All of this meant women bylined 38.2 percent of the articles in our study, and 41.9 percent of articles by a person(s) of one gender or the other. This compares to 34.7 percent and 37.7 percent in our six-month findings.
Of the articles, seventeen were written by one or more man, but only one was written by more than one woman.
Our low to-date in this study came during the ninth month, when women wrote six of 28 articles, while men wrote 18. Our high came in the fourth month, when women bylined 16 of 32 stories, the only time in our study that women’s bylines exceeded those of men. Men in turn wrote 12 and the remainder were shared bylines between a man and a woman.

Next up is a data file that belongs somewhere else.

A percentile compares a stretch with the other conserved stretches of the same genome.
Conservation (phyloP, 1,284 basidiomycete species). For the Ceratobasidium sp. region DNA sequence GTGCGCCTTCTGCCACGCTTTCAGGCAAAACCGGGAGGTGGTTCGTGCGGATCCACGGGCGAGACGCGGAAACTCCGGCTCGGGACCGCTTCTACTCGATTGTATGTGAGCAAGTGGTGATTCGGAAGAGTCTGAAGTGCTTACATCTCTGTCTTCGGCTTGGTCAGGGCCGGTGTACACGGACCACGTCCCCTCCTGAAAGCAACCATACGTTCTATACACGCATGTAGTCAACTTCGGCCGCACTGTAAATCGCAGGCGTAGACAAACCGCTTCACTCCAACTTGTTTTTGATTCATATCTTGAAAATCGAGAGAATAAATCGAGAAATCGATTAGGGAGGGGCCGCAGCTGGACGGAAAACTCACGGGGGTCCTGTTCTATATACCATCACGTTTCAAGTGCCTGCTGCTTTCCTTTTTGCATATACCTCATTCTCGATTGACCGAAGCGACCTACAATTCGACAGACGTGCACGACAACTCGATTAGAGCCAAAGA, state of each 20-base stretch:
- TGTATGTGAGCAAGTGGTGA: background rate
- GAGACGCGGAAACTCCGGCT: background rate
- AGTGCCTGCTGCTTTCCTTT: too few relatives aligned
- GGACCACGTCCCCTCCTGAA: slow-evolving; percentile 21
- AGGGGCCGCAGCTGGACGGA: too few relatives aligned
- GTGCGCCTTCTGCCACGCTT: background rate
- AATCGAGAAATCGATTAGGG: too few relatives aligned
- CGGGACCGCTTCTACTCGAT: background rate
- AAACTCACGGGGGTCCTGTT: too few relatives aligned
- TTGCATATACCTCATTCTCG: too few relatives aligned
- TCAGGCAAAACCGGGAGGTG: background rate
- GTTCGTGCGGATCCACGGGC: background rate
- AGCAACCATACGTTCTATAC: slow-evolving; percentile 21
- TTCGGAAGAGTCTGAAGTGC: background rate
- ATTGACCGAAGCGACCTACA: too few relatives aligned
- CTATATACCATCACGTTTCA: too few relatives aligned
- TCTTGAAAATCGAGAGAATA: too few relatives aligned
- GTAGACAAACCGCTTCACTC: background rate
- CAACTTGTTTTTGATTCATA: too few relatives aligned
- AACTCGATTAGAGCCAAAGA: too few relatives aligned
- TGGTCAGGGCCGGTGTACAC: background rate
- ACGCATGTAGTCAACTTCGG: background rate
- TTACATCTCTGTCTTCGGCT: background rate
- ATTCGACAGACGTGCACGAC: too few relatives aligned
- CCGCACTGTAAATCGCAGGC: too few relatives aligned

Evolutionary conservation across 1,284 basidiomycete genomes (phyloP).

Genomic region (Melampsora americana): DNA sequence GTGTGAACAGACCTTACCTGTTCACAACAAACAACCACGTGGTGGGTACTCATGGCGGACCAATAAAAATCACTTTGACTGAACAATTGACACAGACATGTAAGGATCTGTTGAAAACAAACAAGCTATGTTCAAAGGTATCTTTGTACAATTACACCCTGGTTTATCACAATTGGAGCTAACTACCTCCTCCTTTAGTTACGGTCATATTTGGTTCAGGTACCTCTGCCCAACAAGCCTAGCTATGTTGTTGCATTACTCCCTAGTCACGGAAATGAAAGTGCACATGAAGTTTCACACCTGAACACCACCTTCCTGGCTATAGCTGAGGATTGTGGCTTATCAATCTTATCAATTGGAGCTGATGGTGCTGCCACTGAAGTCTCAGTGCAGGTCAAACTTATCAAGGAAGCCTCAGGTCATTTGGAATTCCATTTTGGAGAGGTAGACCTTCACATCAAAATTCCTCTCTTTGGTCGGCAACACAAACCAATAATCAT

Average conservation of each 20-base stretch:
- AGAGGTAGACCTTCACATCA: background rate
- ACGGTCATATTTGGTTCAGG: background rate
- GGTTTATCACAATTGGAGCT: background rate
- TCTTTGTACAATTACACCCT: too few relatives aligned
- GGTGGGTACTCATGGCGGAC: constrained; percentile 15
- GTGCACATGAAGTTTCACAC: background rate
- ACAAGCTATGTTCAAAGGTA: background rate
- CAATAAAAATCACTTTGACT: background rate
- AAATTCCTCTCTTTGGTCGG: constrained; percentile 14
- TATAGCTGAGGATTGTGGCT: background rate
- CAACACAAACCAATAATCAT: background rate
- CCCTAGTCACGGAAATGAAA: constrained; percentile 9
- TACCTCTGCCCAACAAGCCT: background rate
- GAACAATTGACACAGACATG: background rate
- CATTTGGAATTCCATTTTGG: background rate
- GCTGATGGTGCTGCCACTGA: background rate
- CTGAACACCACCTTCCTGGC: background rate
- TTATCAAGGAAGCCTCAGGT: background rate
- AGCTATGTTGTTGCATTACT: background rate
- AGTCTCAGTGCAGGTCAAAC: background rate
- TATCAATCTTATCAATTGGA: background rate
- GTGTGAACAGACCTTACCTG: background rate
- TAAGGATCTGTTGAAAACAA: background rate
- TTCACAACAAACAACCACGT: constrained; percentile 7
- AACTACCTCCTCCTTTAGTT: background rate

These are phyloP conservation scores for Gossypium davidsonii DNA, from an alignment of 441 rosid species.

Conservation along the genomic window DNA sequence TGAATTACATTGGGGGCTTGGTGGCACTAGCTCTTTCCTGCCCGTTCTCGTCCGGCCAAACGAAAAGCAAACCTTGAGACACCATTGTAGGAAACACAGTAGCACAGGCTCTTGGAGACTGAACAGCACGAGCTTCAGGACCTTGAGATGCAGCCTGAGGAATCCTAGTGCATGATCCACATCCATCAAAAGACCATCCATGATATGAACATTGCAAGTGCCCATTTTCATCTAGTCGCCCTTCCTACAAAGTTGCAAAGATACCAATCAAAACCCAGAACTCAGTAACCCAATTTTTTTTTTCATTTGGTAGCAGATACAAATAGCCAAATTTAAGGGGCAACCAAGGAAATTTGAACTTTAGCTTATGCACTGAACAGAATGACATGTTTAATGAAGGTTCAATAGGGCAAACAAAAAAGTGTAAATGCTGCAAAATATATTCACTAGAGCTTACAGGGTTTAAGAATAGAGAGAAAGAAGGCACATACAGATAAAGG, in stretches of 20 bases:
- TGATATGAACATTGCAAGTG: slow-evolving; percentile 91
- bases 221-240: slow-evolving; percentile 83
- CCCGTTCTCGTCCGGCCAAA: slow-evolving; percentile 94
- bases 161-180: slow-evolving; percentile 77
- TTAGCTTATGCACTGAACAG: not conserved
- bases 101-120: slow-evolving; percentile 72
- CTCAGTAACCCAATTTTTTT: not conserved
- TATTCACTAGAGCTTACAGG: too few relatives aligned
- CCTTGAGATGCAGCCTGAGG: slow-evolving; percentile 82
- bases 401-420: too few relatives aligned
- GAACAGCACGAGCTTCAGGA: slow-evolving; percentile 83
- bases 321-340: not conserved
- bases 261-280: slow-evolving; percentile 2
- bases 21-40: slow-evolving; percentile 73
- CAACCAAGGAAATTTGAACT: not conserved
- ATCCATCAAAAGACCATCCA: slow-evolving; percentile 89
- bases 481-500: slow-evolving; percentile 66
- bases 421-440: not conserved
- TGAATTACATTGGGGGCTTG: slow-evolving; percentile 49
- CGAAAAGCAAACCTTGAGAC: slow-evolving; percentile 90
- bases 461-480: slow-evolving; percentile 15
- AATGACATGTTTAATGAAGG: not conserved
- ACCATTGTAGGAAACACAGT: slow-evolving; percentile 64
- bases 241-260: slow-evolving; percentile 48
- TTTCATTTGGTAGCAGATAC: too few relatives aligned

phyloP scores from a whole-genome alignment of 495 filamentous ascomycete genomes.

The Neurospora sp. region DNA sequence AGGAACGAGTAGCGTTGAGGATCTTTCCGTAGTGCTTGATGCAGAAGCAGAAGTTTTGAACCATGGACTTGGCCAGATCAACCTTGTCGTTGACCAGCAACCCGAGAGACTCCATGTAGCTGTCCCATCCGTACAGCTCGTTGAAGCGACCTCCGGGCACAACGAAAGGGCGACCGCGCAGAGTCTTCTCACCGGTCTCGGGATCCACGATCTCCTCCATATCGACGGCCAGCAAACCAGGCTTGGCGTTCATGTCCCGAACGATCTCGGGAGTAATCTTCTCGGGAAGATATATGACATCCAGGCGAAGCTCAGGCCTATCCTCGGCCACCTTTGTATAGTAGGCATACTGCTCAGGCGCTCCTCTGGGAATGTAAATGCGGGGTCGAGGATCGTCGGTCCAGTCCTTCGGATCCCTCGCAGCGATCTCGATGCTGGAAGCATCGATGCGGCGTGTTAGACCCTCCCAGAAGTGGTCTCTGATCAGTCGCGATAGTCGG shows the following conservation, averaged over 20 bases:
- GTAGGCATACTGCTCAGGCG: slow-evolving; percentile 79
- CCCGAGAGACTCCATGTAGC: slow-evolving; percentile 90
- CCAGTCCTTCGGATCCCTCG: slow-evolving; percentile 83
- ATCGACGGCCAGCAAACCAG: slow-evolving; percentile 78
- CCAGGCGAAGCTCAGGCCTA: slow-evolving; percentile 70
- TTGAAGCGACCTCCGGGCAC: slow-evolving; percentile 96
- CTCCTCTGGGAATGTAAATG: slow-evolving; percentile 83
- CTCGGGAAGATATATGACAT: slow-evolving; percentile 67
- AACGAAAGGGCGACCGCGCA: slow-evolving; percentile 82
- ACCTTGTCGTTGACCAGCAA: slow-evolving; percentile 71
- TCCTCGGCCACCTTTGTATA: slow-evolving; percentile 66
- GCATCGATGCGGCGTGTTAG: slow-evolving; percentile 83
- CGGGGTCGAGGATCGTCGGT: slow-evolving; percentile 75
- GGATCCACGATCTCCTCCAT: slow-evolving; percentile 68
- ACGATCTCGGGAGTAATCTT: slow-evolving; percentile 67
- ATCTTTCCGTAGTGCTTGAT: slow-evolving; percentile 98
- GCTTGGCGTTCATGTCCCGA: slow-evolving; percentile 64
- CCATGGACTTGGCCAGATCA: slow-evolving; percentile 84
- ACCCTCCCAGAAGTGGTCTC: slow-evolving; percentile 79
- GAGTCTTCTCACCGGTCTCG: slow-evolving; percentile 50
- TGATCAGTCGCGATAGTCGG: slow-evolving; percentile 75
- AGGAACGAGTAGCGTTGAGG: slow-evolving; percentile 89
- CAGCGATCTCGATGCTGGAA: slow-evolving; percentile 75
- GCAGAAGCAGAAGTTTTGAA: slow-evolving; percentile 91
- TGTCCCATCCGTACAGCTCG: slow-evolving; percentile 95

By geographic region. the Northeast again had the lowest percentage of female bylines at 25 percent. The South’s percentage remained fairly consistent, with women near parity at 44.2 percent.
- West: 24 stories by an individual woman, 50 by one or more man, three with a shared byline between a man and a woman, two by contributors (Women at 30.8 percent overall)
- Northeast: 16 by an individual woman, 37 by one or more man, 11 with a shared byline (Women at 25 percent overall)
- Midwest: 29 by a woman, 43 by one or more man, six with a shared byline (Women at 37.2 percent overall)
- South: 23 by a woman, 26 by one or more man, two with a shared byline, one contributor (Women at 44.2 percent overall)
In bylines, a similar trend continued that we’ve seen since our first quarter findings. Even though they have fewer female sources, newspaper websites have continued to show a higher percentage of female bylines than their online-only counterparts.